Thomas Chatterton Williams--who's wagged his finger at President Obama's iPod and may or may not listen closely to hip-hop--writes in The Root this week that rappers have more in common with Republicans than the casual observer might think. "The message coming out of hip-hop is decidedly right of center," Williams writes. As evidence, he notes that many rappers are "pro-gun rights," "atavistically homophobic," and "unquestioningly God-fearing"--all points, he says, that might resonate with the American right wing.
But more than this, Williams argues, hip-hop is profoundly aligned with the values and aspirations on which the conservative movement is founded. "There is a reason the hip-hop generations have never produced a Huey Newton or a Malcolm X," he writes. "Hip-hop--when it transcends the gutter and goes beyond the streets--doesn't want to overthrow the system; on the contrary, it wants desperately and at any cost ('Get Rich or Die Tryin'') to join it."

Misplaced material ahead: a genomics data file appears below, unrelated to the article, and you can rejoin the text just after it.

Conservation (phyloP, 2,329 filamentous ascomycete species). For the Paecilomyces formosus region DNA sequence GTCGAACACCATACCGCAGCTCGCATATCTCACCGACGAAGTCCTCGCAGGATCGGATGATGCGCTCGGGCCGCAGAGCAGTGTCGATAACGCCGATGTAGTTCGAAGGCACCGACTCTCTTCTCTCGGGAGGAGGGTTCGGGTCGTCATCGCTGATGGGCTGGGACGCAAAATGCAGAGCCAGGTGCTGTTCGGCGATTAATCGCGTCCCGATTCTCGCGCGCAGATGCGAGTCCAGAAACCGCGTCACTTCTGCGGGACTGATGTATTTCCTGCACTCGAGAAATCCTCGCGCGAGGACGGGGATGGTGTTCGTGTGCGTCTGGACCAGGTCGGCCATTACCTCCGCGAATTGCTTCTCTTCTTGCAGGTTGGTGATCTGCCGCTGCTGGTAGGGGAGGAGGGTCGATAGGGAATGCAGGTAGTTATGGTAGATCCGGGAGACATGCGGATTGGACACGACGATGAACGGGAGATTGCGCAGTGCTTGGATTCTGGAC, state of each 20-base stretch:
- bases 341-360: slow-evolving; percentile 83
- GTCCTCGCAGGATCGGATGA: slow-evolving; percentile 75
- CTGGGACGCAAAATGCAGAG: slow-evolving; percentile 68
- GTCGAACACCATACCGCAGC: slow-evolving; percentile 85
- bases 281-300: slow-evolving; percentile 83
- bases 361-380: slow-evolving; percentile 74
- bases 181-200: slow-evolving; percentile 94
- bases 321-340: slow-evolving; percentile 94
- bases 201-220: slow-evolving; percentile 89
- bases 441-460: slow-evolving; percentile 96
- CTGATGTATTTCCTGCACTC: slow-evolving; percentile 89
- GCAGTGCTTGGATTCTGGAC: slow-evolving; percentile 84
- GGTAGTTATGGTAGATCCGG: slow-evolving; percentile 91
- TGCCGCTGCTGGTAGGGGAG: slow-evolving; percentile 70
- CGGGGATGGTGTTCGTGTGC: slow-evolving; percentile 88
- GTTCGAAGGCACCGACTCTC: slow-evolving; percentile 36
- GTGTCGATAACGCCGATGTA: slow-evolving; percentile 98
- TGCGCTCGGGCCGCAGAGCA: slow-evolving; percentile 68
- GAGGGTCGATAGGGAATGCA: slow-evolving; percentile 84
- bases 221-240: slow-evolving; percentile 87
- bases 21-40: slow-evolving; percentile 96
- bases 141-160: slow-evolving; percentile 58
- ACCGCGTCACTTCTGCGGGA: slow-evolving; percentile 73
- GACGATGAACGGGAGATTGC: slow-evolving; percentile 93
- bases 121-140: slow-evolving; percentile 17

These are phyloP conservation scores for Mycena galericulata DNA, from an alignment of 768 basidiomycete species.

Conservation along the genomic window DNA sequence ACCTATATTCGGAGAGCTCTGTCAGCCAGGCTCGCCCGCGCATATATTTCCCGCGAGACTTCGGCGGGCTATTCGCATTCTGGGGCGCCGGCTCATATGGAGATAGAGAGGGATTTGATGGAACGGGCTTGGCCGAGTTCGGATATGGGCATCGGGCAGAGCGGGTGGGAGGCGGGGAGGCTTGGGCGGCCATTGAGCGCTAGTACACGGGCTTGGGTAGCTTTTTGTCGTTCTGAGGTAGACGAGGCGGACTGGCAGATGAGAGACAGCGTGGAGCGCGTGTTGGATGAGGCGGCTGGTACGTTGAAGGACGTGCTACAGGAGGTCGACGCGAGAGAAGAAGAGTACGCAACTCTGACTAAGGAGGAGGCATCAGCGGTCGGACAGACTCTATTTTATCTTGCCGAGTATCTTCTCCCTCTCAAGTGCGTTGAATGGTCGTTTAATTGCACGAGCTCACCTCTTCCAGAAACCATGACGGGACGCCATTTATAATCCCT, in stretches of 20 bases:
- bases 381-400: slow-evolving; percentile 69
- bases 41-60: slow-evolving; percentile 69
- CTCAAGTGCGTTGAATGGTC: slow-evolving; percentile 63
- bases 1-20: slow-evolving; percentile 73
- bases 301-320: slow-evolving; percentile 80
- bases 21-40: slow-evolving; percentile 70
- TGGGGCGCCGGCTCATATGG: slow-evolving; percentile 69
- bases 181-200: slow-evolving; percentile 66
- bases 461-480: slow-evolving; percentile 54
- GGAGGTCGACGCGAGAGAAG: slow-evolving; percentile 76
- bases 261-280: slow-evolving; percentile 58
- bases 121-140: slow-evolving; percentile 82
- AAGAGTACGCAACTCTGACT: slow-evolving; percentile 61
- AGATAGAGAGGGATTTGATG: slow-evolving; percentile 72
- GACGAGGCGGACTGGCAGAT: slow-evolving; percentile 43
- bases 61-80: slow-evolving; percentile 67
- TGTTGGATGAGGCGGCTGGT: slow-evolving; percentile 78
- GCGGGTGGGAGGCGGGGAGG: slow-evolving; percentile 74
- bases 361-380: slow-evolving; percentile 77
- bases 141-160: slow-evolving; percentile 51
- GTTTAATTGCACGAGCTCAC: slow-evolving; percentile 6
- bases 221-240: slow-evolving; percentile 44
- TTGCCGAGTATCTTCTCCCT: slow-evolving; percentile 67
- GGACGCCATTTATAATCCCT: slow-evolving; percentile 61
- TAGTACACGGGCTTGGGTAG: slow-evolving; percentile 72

In terms of class consciousness, Public Enemy and X-Clan notwithstanding, hip-hop as a cultural movement is undeniably aspirational and never revolutionary: The biggest, baddest hip-hop rebels -- from Cam'Ron to Fabolous to Mobb Deep to the late Biggie Smalls -- are remarkably bourgeois at heart, with 1950s-era dreams of parking gas-guzzling Cadillacs in front of cookie-cutter tract homes in New Jersey. If anything, hip-hop is the enemy of a radical challenge to the capitalist status quo.
You could make the case that Williams is simplifying a diverse genre for the sake of his argument, but the Wire will leave that task to others. Instead, we offer for consideration one of the first YouTube results for "You Down With GOP."